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(506) 223-1327            Published Thursday, May 24, 2007, in Vol. 7, No. 102              E-mail us    
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Chávez seen taking another step toward dictatorship
Venezuela's action against TV outlet ignites concern
By the A.M. Costa Rica staff
and wire services reports

The Government of Venezuela is letting the license of its oldest television station expire Sunday, and the action is being seen as an example of the president's march toward dictatorship.

The event has implications in Costa Rica because the president, Hugo Chávez Frías, is forging a socialist alliance with Cuba, Nicaragua, Bolivia and Ecuador. His allies also have declared that they will make every effort to defeat the free trade treaty with the United States when Costa Ricans vote Sept. 23.

In addition, Chávez maintains a rocky relationship with Costa Rican President Óscar Arias Sánchez, as does Cuba.

The station is Radio Caracas Television, Channel 2. The cancellation of the 20-year license has the veneer of legality, but Venezuelan officials have accused the station of opposing the government, particularly at the height of the failed 2002 coup when it backed Chávez opponents.

Speaking Tuesday, President Hugo Chavez, suggested the decision to replace RCTV is in line with his government's socialist goals.

He said that television station now belongs to all the Venezuelan people and will be called Venezuelan Social Television. Officials say the new station will include programs made by community groups and independent producers, which will not be controlled by officials.

Marcel Granier, director general of the 50-year-old station, said in an open letter to Chávez this week that 3,000 employees will lose their jobs as will some 5,000 indirect employees.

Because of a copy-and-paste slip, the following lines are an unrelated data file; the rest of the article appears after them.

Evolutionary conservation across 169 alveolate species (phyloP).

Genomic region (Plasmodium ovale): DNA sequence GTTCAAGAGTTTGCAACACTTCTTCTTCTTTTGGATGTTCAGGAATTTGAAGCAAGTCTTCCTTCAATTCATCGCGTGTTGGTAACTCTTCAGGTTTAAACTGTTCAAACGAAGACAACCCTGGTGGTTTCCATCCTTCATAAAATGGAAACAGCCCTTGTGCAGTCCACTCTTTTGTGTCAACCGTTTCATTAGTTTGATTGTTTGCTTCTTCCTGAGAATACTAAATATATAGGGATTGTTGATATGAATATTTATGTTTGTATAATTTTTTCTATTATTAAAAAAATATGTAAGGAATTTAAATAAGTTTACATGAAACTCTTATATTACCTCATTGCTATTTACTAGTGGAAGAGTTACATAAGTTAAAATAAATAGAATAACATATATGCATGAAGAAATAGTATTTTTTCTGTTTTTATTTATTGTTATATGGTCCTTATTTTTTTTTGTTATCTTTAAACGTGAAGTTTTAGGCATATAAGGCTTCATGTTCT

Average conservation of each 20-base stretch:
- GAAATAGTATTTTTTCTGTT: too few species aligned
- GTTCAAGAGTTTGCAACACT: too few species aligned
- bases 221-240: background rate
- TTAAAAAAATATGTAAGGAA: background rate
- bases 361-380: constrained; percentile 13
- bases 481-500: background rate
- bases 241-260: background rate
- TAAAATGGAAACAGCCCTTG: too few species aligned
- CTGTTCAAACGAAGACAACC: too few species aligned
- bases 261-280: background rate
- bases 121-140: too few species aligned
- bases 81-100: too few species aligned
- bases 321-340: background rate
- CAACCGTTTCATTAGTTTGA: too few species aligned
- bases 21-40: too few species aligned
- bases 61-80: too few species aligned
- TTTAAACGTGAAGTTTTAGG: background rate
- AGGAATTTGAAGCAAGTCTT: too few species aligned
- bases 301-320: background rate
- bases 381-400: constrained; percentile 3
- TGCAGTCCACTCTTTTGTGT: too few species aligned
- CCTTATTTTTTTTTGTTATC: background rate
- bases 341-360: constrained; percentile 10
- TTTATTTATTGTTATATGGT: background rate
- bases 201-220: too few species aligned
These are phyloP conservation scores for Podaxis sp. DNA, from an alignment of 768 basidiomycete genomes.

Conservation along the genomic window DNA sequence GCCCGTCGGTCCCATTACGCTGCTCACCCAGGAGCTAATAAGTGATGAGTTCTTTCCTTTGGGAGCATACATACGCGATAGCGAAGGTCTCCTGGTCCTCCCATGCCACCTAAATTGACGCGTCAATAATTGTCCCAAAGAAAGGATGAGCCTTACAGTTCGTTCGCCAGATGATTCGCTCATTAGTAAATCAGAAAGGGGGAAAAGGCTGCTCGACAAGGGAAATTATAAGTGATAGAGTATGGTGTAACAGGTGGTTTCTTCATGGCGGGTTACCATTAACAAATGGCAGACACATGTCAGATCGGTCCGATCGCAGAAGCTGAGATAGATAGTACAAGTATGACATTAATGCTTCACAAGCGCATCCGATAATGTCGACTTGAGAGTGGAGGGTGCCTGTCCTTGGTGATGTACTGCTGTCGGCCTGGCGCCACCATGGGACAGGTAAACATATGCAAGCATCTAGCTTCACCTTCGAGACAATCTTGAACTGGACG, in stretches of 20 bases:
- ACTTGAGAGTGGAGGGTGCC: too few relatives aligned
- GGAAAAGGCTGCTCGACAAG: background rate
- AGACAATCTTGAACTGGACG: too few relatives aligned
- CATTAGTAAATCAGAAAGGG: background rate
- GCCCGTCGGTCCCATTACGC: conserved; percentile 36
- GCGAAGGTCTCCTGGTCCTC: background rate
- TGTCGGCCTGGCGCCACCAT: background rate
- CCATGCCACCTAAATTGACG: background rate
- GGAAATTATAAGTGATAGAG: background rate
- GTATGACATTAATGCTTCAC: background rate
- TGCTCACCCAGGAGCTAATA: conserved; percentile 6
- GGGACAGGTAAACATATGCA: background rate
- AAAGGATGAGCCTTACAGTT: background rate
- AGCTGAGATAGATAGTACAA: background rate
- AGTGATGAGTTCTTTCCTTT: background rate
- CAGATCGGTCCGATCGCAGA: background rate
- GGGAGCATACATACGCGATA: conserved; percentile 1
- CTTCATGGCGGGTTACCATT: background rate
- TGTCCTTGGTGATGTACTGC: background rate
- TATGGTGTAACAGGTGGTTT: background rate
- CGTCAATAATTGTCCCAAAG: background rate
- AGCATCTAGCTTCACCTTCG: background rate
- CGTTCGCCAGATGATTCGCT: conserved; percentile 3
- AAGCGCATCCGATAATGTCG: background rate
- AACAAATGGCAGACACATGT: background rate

Granier and the station appealed to the courts and asked for a freeze on the shutdown until the legal issues were heard, but the country's supreme court said all appeal routes have been exhausted. Station officials claim the president is intimidating the judges.

The New York-based Human Rights Foundation issued a plea Wednesday in the form of a letter addressed to José Miguel Insulza, secretary general of the Organization of American States, to do his duty and act decisively about what they called the human rights crisis in Venezuela.

“On May 28, RCTV’s signal will cease due to a presidential order, as will any pretense that the government of President Hugo Chávez is democratic, placing the country instead on the far fringe of international norms, as well as in violation of its own laws and the principle of the separation of powers, keystone of democracy.”

The letter makes reference to the repeated insults against Insulza. The Venezuelan president has referred to Insulza in graphic vulgar language and has called for his resignation. In addition, the Venezuelan president responded to the Inter-American Commission on Human Rights by stating in a television address that it was an “Immoral-American Commission” and “they can go screw themselves.”

Chávez is prone to long-winded television addresses.

In a radio discussion Tuesday with A.M. Costa Rica, Alfredo Toro Hardy, Venezuela's ambassador to England, traced on-air violations by the television station going back as far as the 1980s. He maintained that the cancellation of the license was a normal action based on law.

The government has accused RCTV of violating a variety of public decency rules and say it backed a failed coup against President Hugo Chavez in 2002. RCTV executives deny the coup charges.